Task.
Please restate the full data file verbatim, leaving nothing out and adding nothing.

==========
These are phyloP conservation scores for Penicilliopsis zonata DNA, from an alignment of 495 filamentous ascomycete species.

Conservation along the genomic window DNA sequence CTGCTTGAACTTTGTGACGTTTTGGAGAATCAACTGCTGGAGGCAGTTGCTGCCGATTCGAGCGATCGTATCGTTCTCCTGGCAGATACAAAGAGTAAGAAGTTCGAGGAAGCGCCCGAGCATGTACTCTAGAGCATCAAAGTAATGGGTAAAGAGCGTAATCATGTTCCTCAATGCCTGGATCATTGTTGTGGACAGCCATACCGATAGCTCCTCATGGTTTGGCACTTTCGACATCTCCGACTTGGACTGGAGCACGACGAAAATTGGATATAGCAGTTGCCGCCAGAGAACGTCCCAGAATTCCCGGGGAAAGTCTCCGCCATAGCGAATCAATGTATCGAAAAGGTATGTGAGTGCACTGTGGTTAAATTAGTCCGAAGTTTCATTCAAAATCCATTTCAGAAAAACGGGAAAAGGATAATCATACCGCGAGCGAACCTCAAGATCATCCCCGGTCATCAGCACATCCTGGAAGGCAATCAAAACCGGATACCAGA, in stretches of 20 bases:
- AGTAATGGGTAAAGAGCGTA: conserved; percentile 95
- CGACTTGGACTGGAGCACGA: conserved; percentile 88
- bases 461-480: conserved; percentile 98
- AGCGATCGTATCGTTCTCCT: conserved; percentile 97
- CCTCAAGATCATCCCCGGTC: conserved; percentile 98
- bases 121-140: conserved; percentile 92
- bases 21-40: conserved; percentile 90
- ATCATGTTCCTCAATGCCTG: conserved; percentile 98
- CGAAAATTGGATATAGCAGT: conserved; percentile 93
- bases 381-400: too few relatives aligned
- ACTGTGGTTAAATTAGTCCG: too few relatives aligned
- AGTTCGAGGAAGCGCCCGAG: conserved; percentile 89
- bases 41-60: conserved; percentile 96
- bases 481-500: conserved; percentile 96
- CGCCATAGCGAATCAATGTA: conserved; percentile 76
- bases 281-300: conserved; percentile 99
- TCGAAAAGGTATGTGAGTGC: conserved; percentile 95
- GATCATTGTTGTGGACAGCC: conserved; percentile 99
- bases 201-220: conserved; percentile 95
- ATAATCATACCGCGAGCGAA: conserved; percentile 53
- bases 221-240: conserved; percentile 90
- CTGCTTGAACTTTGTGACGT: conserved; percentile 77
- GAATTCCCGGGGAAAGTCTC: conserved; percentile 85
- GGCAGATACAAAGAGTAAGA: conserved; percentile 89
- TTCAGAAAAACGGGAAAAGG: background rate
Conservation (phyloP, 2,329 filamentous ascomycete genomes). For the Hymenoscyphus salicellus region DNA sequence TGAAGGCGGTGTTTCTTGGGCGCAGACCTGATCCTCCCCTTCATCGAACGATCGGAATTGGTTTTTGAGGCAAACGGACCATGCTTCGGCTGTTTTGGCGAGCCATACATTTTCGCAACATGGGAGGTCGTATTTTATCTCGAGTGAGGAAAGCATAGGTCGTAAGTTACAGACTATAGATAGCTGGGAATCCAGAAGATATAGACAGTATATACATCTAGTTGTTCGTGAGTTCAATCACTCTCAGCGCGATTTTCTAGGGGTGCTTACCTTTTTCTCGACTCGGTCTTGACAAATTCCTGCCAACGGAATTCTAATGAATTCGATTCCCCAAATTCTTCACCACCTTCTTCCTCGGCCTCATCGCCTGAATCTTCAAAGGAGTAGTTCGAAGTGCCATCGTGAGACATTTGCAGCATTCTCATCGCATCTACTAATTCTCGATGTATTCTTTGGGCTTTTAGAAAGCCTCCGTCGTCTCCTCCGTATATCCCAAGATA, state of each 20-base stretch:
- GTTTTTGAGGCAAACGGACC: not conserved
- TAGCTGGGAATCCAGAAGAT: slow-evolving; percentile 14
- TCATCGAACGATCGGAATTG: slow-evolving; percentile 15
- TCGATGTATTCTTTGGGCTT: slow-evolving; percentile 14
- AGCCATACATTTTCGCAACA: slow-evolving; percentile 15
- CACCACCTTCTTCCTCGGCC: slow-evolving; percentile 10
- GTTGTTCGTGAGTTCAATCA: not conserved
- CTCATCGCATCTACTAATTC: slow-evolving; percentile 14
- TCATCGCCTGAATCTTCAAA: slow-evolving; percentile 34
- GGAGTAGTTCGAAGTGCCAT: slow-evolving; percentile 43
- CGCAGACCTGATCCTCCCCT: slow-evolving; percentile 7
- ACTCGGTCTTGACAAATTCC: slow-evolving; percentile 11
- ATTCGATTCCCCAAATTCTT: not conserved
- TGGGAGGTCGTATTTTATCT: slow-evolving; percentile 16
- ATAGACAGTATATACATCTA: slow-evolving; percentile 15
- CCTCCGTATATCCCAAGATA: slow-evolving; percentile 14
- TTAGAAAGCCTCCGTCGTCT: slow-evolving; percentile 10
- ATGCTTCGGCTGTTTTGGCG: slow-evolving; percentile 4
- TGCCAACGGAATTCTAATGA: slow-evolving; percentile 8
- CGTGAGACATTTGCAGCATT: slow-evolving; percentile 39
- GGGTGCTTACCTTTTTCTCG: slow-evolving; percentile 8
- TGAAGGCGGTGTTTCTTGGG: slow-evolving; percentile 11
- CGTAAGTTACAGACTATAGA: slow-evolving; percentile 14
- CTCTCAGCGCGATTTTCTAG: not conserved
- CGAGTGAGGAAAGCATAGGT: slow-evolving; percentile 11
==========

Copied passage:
These are phyloP conservation scores for Penicilliopsis zonata DNA, from an alignment of 495 filamentous ascomycete species.

Conservation along the genomic window DNA sequence CTGCTTGAACTTTGTGACGTTTTGGAGAATCAACTGCTGGAGGCAGTTGCTGCCGATTCGAGCGATCGTATCGTTCTCCTGGCAGATACAAAGAGTAAGAAGTTCGAGGAAGCGCCCGAGCATGTACTCTAGAGCATCAAAGTAATGGGTAAAGAGCGTAATCATGTTCCTCAATGCCTGGATCATTGTTGTGGACAGCCATACCGATAGCTCCTCATGGTTTGGCACTTTCGACATCTCCGACTTGGACTGGAGCACGACGAAAATTGGATATAGCAGTTGCCGCCAGAGAACGTCCCAGAATTCCCGGGGAAAGTCTCCGCCATAGCGAATCAATGTATCGAAAAGGTATGTGAGTGCACTGTGGTTAAATTAGTCCGAAGTTTCATTCAAAATCCATTTCAGAAAAACGGGAAAAGGATAATCATACCGCGAGCGAACCTCAAGATCATCCCCGGTCATCAGCACATCCTGGAAGGCAATCAAAACCGGATACCAGA, in stretches of 20 bases:
- AGTAATGGGTAAAGAGCGTA: conserved; percentile 95
- CGACTTGGACTGGAGCACGA: conserved; percentile 88
- bases 461-480: conserved; percentile 98
- AGCGATCGTATCGTTCTCCT: conserved; percentile 97
- CCTCAAGATCATCCCCGGTC: conserved; percentile 98
- bases 121-140: conserved; percentile 92
- bases 21-40: conserved; percentile 90
- ATCATGTTCCTCAATGCCTG: conserved; percentile 98
- CGAAAATTGGATATAGCAGT: conserved; percentile 93
- bases 381-400: too few relatives aligned
- ACTGTGGTTAAATTAGTCCG: too few relatives aligned
- AGTTCGAGGAAGCGCCCGAG: conserved; percentile 89
- bases 41-60: conserved; percentile 96
- bases 481-500: conserved; percentile 96
- CGCCATAGCGAATCAATGTA: conserved; percentile 76
- bases 281-300: conserved; percentile 99
- TCGAAAAGGTATGTGAGTGC: conserved; percentile 95
- GATCATTGTTGTGGACAGCC: conserved; percentile 99
- bases 201-220: conserved; percentile 95
- ATAATCATACCGCGAGCGAA: conserved; percentile 53
- bases 221-240: conserved; percentile 90
- CTGCTTGAACTTTGTGACGT: conserved; percentile 77
- GAATTCCCGGGGAAAGTCTC: conserved; percentile 85
- GGCAGATACAAAGAGTAAGA: conserved; percentile 89
- TTCAGAAAAACGGGAAAAGG: background rate
Conservation (phyloP, 2,329 filamentous ascomycete genomes). For the Hymenoscyphus salicellus region DNA sequence TGAAGGCGGTGTTTCTTGGGCGCAGACCTGATCCTCCCCTTCATCGAACGATCGGAATTGGTTTTTGAGGCAAACGGACCATGCTTCGGCTGTTTTGGCGAGCCATACATTTTCGCAACATGGGAGGTCGTATTTTATCTCGAGTGAGGAAAGCATAGGTCGTAAGTTACAGACTATAGATAGCTGGGAATCCAGAAGATATAGACAGTATATACATCTAGTTGTTCGTGAGTTCAATCACTCTCAGCGCGATTTTCTAGGGGTGCTTACCTTTTTCTCGACTCGGTCTTGACAAATTCCTGCCAACGGAATTCTAATGAATTCGATTCCCCAAATTCTTCACCACCTTCTTCCTCGGCCTCATCGCCTGAATCTTCAAAGGAGTAGTTCGAAGTGCCATCGTGAGACATTTGCAGCATTCTCATCGCATCTACTAATTCTCGATGTATTCTTTGGGCTTTTAGAAAGCCTCCGTCGTCTCCTCCGTATATCCCAAGATA, state of each 20-base stretch:
- GTTTTTGAGGCAAACGGACC: not conserved
- TAGCTGGGAATCCAGAAGAT: slow-evolving; percentile 14
- TCATCGAACGATCGGAATTG: slow-evolving; percentile 15
- TCGATGTATTCTTTGGGCTT: slow-evolving; percentile 14
- AGCCATACATTTTCGCAACA: slow-evolving; percentile 15
- CACCACCTTCTTCCTCGGCC: slow-evolving; percentile 10
- GTTGTTCGTGAGTTCAATCA: not conserved
- CTCATCGCATCTACTAATTC: slow-evolving; percentile 14
- TCATCGCCTGAATCTTCAAA: slow-evolving; percentile 34
- GGAGTAGTTCGAAGTGCCAT: slow-evolving; percentile 43
- CGCAGACCTGATCCTCCCCT: slow-evolving; percentile 7
- ACTCGGTCTTGACAAATTCC: slow-evolving; percentile 11
- ATTCGATTCCCCAAATTCTT: not conserved
- TGGGAGGTCGTATTTTATCT: slow-evolving; percentile 16
- ATAGACAGTATATACATCTA: slow-evolving; percentile 15
- CCTCCGTATATCCCAAGATA: slow-evolving; percentile 14
- TTAGAAAGCCTCCGTCGTCT: slow-evolving; percentile 10
- ATGCTTCGGCTGTTTTGGCG: slow-evolving; percentile 4
- TGCCAACGGAATTCTAATGA: slow-evolving; percentile 8
- CGTGAGACATTTGCAGCATT: slow-evolving; percentile 39
- GGGTGCTTACCTTTTTCTCG: slow-evolving; percentile 8
- TGAAGGCGGTGTTTCTTGGG: slow-evolving; percentile 11
- CGTAAGTTACAGACTATAGA: slow-evolving; percentile 14
- CTCTCAGCGCGATTTTCTAG: not conserved
- CGAGTGAGGAAAGCATAGGT: slow-evolving; percentile 11